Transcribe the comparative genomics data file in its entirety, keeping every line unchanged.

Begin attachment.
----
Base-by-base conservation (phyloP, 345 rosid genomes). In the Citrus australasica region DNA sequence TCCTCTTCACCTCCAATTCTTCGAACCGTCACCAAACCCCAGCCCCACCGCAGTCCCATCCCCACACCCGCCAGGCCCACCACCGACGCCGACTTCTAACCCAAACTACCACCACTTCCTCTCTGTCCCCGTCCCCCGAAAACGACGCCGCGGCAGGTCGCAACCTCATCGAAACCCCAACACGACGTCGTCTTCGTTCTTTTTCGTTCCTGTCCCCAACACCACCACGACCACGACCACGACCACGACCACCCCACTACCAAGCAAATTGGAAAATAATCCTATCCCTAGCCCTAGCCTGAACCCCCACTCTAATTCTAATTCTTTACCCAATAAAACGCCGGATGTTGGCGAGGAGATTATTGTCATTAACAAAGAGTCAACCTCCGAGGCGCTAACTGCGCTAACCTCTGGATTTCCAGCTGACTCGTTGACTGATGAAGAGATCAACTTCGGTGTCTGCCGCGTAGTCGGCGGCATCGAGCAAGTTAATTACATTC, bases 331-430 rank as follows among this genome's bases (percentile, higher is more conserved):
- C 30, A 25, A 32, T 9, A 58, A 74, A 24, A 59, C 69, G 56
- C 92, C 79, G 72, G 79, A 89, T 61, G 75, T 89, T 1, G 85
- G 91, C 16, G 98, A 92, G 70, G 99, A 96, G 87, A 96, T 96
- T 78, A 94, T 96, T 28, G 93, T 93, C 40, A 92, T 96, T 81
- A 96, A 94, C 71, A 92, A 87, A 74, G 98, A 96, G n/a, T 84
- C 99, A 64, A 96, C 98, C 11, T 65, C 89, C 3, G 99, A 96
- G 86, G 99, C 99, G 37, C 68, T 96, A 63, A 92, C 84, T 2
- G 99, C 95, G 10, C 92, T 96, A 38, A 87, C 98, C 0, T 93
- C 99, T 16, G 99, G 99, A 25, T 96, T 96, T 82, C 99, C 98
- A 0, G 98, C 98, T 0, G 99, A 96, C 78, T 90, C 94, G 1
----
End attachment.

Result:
Base-by-base conservation (phyloP, 345 rosid genomes). In the Citrus australasica region DNA sequence TCCTCTTCACCTCCAATTCTTCGAACCGTCACCAAACCCCAGCCCCACCGCAGTCCCATCCCCACACCCGCCAGGCCCACCACCGACGCCGACTTCTAACCCAAACTACCACCACTTCCTCTCTGTCCCCGTCCCCCGAAAACGACGCCGCGGCAGGTCGCAACCTCATCGAAACCCCAACACGACGTCGTCTTCGTTCTTTTTCGTTCCTGTCCCCAACACCACCACGACCACGACCACGACCACGACCACCCCACTACCAAGCAAATTGGAAAATAATCCTATCCCTAGCCCTAGCCTGAACCCCCACTCTAATTCTAATTCTTTACCCAATAAAACGCCGGATGTTGGCGAGGAGATTATTGTCATTAACAAAGAGTCAACCTCCGAGGCGCTAACTGCGCTAACCTCTGGATTTCCAGCTGACTCGTTGACTGATGAAGAGATCAACTTCGGTGTCTGCCGCGTAGTCGGCGGCATCGAGCAAGTTAATTACATTC, bases 331-430 rank as follows among this genome's bases (percentile, higher is more conserved):
- C 30, A 25, A 32, T 9, A 58, A 74, A 24, A 59, C 69, G 56
- C 92, C 79, G 72, G 79, A 89, T 61, G 75, T 89, T 1, G 85
- G 91, C 16, G 98, A 92, G 70, G 99, A 96, G 87, A 96, T 96
- T 78, A 94, T 96, T 28, G 93, T 93, C 40, A 92, T 96, T 81
- A 96, A 94, C 71, A 92, A 87, A 74, G 98, A 96, G n/a, T 84
- C 99, A 64, A 96, C 98, C 11, T 65, C 89, C 3, G 99, A 96
- G 86, G 99, C 99, G 37, C 68, T 96, A 63, A 92, C 84, T 2
- G 99, C 95, G 10, C 92, T 96, A 38, A 87, C 98, C 0, T 93
- C 99, T 16, G 99, G 99, A 25, T 96, T 96, T 82, C 99, C 98
- A 0, G 98, C 98, T 0, G 99, A 96, C 78, T 90, C 94, G 1